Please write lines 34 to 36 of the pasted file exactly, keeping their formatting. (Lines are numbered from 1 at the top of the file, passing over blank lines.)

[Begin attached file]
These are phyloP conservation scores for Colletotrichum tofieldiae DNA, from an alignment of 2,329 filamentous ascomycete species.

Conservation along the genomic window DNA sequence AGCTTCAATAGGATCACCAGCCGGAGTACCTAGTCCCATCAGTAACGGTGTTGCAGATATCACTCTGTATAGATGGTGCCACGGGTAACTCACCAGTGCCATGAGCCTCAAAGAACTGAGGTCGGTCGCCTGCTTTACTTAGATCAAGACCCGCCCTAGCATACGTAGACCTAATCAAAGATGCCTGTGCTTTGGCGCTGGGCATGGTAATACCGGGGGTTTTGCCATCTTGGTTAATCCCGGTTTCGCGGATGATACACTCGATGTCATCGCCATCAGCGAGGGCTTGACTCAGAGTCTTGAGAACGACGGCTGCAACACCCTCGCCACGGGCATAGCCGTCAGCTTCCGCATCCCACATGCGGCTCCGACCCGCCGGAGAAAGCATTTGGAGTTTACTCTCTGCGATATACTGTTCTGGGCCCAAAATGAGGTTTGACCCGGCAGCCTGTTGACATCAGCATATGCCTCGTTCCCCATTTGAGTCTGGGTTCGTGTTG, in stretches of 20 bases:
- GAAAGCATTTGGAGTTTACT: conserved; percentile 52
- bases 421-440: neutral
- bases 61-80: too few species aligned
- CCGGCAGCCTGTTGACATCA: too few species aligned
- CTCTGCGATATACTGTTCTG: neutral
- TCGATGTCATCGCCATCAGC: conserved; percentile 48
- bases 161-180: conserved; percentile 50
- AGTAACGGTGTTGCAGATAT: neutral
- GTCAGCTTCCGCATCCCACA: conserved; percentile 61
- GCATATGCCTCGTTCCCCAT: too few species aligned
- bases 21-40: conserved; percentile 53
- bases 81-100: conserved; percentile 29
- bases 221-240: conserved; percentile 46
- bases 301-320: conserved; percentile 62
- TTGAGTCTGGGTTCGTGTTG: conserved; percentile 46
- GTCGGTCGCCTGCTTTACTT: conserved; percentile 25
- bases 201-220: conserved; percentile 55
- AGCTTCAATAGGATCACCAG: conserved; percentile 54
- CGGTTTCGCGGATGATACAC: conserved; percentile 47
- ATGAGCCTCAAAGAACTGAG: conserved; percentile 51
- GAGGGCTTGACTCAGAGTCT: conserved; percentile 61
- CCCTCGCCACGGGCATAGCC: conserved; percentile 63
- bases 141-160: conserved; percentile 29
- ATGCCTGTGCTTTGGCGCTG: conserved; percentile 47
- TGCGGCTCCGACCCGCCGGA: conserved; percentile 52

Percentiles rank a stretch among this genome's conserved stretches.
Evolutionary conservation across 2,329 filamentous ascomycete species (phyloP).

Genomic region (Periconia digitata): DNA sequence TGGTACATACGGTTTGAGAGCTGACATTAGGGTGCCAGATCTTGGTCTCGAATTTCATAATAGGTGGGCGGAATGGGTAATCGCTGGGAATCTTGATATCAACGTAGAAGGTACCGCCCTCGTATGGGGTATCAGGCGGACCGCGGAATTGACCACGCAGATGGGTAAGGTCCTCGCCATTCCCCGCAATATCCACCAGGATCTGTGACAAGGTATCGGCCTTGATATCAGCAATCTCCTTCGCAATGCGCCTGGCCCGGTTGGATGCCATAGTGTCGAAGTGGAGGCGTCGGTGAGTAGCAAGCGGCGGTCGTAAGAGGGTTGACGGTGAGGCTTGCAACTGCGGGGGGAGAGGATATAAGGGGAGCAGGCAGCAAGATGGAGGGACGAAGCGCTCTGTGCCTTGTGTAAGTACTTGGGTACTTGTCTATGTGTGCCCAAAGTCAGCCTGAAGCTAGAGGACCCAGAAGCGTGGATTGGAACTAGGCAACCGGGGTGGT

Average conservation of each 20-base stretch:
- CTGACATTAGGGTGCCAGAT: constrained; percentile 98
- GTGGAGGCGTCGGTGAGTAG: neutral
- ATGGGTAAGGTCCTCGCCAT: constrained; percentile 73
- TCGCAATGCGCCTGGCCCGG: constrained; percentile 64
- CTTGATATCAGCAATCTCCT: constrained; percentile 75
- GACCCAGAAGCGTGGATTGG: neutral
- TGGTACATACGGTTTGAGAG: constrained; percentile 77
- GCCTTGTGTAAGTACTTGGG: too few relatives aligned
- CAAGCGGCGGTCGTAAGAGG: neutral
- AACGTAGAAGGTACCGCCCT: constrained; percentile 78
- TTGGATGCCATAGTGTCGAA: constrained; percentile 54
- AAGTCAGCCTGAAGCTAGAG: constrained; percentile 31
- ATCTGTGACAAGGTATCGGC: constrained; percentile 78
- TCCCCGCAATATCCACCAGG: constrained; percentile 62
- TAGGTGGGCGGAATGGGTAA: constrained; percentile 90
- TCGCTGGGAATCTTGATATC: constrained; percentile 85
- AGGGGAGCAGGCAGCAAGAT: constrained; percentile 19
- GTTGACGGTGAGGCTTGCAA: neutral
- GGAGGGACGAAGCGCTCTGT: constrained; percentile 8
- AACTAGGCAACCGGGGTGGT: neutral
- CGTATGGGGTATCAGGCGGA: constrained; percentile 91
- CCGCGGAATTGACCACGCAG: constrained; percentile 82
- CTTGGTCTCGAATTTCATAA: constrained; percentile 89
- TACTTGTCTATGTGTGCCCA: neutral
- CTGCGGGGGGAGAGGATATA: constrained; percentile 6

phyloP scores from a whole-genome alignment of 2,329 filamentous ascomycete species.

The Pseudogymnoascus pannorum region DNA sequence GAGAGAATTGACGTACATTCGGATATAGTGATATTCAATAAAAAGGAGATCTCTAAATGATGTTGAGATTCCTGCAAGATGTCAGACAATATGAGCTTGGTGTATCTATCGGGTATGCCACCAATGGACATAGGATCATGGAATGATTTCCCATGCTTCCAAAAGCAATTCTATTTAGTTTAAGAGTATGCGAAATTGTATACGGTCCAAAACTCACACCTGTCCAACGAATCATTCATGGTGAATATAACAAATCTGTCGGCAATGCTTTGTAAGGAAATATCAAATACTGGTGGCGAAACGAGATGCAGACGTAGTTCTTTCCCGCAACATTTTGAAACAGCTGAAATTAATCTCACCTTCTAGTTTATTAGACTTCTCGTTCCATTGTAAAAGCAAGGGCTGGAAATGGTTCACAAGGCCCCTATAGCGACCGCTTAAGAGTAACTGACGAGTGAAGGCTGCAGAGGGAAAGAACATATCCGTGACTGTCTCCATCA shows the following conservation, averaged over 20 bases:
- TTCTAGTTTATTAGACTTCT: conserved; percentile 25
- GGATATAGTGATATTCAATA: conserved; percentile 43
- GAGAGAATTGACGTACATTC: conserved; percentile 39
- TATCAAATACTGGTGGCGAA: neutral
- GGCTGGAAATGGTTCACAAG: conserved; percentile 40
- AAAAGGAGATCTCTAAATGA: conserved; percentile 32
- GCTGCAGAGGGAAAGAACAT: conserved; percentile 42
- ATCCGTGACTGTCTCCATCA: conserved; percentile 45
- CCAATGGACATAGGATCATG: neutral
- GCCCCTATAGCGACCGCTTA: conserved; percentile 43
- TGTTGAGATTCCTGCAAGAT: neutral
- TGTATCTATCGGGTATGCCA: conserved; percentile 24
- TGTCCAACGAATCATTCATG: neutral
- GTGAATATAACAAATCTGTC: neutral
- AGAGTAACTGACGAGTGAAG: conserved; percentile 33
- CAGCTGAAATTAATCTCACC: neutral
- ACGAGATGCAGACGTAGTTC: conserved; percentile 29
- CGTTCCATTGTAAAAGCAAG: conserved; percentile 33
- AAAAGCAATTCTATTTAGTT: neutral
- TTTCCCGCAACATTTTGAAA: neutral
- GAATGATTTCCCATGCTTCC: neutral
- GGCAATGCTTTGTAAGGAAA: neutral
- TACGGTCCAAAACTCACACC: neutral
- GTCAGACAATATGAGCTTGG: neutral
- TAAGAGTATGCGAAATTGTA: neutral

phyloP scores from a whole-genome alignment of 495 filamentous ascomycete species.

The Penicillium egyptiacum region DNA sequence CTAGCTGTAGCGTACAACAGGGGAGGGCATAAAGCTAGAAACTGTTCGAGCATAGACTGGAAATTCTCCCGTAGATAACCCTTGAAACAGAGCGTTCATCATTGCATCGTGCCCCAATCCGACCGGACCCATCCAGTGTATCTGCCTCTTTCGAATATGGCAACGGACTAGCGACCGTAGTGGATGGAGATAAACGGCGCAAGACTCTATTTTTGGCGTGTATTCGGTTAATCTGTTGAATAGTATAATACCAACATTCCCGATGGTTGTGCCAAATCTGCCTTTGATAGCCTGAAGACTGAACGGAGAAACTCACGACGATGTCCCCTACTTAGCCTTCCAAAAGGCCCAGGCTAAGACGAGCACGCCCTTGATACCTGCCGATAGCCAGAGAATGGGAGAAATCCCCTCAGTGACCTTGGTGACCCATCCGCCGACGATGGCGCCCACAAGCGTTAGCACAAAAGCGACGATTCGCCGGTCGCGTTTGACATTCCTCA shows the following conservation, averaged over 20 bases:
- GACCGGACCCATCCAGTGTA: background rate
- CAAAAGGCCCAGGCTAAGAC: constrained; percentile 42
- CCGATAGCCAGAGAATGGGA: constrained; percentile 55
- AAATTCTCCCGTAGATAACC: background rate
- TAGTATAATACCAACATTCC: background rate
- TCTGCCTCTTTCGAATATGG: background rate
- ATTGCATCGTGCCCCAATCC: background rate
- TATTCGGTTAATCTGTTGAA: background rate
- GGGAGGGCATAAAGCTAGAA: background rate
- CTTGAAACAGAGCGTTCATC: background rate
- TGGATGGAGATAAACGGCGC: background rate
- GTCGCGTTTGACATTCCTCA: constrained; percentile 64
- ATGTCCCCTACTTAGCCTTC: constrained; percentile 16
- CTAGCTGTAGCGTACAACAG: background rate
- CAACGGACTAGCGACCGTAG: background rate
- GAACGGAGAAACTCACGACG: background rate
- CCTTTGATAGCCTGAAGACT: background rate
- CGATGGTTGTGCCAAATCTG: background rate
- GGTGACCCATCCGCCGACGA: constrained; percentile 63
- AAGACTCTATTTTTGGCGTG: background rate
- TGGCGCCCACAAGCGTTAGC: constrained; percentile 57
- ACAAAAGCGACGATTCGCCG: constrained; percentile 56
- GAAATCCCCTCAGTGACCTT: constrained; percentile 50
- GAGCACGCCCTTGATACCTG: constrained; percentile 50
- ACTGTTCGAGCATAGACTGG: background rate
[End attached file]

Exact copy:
- ATGGGTAAGGTCCTCGCCAT: constrained; percentile 73
- TCGCAATGCGCCTGGCCCGG: constrained; percentile 64
- CTTGATATCAGCAATCTCCT: constrained; percentile 75